Our website uses cookies to improve your on-site experience. By using the website, cookies are being used as described in our Policy Document
Warning: To log in you will need to enable cookies and reload the page (Policy Document)
My ePortfolio Register   

Abstract | Full HTML Article | PDF ecancer 5 191 / https://doi.org/10.3332/ecancer.2011.191


Ten-year surveillance of nosocomial bloodstream infections: trends of aetiology and antimicrobial resistance in a comprehensive cancer centre

Background: Bloodstream infections (BSIs) are one of the major life-threatening infectious conditions in cancer patients and are responsible for prolonged hospital stays, high healthcare costs and significant mortality. Several clinical trials have reported an improved survival in patients treated with appropriate empirical broad-spectrum antibiotic therapy. Early detection of pathogens and determination of their susceptibility are essential for the optimization of treatment. Variability between hospitals is substantial and requires the individual analysis of local trends. The aim of this study is to assess the local epidemiology of BSI in a single cancer centre over a 10-year period.

Methods: Retrospective microbiological surveillance of all febrile/infective episodes occurring in oncological and surgical patients in a high-volume cancer centre between January 1999 and December 2008 were considered. Patients’ data were collected, processed and analyzed using the epidemiological resource of the Virtuoso Plus software (Metafora Informatica Srl, Milano, Italy). Spearman’s rank correlation coefficient, including the two-tailed test of significance, was used to investigate trends of incidence and rate of antibiotic resistance over the 10-year period.

Results: A total of 13,058 blood cultures (BCs) were performed in 2,976 patients. BCs were positive in 2,447 tests, representing 740 infective/febrile episodes: 358 (48%) in medical oncology and 382 (52%) in surgical wards. Gram-positives were responsible for the majority of episodes in oncological and surgical divisions (about 63% and 55%, respectively). Gram-positives were also the most common organism in non-catheter-related BSIs (CRBSIs) both in medical oncology (75%) and in surgical divisions (50%). Enterococci showed an increased resistance to levofloxacin, from 5.6% to 25.7% (p = 0.02) and to erythromycin, from 41.7% to 61.4%, (p = 0.05). Similarly, coagulase negative staphylococci (CoNS) developed resistance to levofloxacin and ciprofloxacin, passing from 33.9% to 67.4% (p = 0.01) and from 5.6% to 25.7% (p = 0.01), respectively.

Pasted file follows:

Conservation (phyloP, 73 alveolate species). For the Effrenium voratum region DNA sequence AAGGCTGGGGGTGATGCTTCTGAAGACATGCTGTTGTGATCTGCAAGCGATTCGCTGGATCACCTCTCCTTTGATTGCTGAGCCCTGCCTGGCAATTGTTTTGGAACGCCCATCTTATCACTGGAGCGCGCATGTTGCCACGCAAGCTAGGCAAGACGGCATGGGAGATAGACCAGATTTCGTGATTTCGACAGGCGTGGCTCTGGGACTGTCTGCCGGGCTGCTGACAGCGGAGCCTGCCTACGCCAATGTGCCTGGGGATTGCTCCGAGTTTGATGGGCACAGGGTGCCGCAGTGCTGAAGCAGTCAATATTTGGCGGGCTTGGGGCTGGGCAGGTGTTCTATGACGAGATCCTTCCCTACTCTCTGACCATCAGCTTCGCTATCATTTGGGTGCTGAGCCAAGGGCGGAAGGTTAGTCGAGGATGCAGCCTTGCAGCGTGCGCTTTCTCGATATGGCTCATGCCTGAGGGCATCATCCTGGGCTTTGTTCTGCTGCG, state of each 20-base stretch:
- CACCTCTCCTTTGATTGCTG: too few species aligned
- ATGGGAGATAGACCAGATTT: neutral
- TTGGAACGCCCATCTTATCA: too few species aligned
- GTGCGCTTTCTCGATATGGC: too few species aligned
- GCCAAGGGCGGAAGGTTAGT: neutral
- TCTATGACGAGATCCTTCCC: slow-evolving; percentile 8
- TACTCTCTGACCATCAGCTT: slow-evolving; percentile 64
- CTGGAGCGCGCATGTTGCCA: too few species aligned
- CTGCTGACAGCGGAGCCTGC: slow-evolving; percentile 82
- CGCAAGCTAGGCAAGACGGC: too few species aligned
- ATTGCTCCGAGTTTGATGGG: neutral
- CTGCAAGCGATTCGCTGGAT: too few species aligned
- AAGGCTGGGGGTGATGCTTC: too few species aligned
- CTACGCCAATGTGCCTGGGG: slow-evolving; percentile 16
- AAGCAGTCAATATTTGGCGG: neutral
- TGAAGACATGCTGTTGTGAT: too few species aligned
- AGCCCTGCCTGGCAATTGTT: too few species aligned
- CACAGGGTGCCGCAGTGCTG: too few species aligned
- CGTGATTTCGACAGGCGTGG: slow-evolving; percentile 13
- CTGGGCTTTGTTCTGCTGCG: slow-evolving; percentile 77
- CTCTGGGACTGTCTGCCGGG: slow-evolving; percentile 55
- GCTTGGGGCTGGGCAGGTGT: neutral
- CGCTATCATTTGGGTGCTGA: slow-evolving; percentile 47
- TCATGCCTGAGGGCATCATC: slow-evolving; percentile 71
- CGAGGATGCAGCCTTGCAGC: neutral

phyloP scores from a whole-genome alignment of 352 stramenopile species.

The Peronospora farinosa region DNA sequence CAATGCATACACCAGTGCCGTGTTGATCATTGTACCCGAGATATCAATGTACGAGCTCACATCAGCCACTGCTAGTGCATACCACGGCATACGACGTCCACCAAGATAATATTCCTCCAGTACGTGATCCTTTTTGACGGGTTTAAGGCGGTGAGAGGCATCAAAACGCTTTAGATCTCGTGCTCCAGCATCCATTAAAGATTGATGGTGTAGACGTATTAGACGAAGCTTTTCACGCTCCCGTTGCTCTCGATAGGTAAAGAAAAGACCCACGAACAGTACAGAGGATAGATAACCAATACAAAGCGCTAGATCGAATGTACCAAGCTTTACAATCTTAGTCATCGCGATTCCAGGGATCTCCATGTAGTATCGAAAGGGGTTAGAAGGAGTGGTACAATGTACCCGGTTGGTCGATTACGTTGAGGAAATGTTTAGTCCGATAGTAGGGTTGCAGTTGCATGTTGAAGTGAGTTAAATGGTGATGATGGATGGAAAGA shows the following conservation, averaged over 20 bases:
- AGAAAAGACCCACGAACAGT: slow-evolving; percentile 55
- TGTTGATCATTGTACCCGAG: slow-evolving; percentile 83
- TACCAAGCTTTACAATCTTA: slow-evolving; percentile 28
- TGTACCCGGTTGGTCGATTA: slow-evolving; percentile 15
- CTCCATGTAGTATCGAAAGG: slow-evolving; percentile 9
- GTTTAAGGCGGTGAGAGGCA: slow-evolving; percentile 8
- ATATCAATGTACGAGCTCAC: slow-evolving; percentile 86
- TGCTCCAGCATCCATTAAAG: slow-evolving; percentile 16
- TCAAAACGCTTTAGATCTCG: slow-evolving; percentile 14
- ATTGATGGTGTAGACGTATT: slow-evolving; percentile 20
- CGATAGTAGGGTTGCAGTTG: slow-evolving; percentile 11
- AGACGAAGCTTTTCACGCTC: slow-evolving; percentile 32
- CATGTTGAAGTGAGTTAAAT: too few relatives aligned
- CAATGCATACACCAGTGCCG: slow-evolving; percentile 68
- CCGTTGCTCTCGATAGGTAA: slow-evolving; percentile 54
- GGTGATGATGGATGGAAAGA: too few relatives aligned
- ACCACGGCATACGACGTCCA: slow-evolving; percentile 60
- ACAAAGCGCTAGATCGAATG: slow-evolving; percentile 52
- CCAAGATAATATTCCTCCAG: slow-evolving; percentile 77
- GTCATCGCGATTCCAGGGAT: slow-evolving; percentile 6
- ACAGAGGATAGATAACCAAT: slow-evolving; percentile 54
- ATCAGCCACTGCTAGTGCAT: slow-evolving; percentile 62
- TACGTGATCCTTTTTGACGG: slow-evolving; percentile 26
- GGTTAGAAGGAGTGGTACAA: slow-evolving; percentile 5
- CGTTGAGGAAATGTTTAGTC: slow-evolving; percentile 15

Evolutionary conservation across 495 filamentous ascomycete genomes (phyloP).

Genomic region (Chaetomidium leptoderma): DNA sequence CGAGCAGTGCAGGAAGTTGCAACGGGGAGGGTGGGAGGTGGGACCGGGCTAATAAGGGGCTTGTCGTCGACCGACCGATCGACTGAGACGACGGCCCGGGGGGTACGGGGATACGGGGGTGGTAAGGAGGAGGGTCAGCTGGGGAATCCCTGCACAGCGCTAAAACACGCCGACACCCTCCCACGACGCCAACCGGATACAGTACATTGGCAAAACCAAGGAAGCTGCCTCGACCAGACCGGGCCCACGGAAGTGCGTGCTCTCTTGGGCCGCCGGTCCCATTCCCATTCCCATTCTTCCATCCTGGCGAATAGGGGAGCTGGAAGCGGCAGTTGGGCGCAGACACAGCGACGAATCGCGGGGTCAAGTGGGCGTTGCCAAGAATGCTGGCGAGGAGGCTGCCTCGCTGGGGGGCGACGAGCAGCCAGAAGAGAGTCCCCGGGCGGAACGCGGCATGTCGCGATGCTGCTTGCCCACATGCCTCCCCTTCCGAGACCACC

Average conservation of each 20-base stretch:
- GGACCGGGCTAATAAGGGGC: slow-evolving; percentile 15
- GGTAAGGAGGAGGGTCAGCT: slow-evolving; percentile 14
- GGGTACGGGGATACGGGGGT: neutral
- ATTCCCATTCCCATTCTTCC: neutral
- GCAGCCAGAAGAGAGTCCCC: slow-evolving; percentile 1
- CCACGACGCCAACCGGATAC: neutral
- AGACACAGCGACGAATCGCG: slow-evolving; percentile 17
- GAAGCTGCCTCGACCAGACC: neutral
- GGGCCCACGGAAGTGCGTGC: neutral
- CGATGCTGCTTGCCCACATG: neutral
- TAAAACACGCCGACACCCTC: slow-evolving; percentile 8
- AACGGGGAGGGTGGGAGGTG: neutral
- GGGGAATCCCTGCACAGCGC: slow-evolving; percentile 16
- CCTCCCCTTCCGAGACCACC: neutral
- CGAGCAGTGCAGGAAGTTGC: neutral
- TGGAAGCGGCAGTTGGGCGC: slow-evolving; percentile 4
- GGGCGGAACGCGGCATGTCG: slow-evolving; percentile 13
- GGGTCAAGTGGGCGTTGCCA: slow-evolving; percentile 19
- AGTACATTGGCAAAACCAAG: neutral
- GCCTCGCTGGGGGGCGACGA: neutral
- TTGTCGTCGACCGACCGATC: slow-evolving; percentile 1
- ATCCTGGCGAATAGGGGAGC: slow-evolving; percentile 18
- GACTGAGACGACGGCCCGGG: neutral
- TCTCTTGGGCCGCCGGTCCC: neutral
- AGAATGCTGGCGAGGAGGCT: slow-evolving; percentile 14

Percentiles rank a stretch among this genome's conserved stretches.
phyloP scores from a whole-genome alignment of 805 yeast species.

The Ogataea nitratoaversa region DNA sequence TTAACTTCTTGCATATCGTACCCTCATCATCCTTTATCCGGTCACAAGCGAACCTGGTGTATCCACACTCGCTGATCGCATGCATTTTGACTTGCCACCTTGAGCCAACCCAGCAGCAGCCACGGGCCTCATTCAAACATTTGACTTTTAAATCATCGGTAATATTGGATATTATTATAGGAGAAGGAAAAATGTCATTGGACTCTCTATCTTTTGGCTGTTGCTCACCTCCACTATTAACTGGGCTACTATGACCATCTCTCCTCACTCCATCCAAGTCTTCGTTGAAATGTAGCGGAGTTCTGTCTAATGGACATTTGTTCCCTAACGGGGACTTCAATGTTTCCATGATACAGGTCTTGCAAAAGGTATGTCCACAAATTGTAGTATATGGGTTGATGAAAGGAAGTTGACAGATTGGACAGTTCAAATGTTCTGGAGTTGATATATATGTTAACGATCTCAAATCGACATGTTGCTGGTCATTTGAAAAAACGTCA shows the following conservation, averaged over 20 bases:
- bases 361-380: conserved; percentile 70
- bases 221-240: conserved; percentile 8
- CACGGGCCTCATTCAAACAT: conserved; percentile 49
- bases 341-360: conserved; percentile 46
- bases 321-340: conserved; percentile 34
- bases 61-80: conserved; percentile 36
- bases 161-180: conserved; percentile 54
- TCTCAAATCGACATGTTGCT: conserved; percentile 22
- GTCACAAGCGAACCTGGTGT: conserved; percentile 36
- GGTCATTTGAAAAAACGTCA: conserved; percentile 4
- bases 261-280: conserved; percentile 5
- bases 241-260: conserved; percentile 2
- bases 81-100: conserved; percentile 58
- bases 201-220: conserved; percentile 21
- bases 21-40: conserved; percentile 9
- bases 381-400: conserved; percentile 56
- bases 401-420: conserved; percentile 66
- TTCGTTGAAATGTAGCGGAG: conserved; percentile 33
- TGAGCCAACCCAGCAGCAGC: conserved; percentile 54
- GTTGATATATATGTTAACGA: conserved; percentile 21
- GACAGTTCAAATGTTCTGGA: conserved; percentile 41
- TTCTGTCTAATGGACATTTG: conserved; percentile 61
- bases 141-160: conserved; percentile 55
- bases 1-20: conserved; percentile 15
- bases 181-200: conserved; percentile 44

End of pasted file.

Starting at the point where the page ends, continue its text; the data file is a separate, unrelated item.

Conclusions: Gram-positives are the main pathogens of BSIs; there is no difference in aetiology of CRBSIs between surgical and oncological patients. The lower incidence of gram-positive non-CRBSIs in surgical patients was probably due to gram-negative infections secondary to surgical complications.

Loading Article Metrics ... Please wait

Related articles

Review: Non-gastrointestinal stromal tumours soft tissue sarcomas: an update

Abstract | Full Article | PDF Published: 13 Aug 2019 / https://doi.org/10.3332/ecancer.2019.958

Clinical Study: Early toxicity and treatment outcomes of extended field-intensity modulated radiotherapy for cervical cancer patients with para-aortic nodal metastasis

Abstract | Full Article | PDF Published: 06 Aug 2019 / https://doi.org/10.3332/ecancer.2019.957

Research: Effect of radiation dose to the periventricular zone and subventricular zone on survival in anaplastic gliomas

Abstract | Full Article | PDF Published: 31 Jul 2019 / https://doi.org/10.3332/ecancer.2019.956

Research: Nurse-led renal cancer follow-up is safe and associated with high patient satisfaction—an audit from the East of England

Abstract | Full Article | PDF Published: 30 Jul 2019 / https://doi.org/10.3332/ecancer.2019.955

Case Report: Synchronous peritoneal carcinomatosis from a buccal squamous cell carcinoma: a case report focusing on possible metastatic mechanisms and novel therapeutic modalities

Abstract | Full Article | PDF Published: 29 Jul 2019 / https://doi.org/10.3332/ecancer.2019.954

Founding partners

European Cancer Organisation European Institute of Oncology

Founding Charities

Foundazione Umberto Veronesi Fondazione IEO Swiss Bridge

Published by

ecancer Global Foundation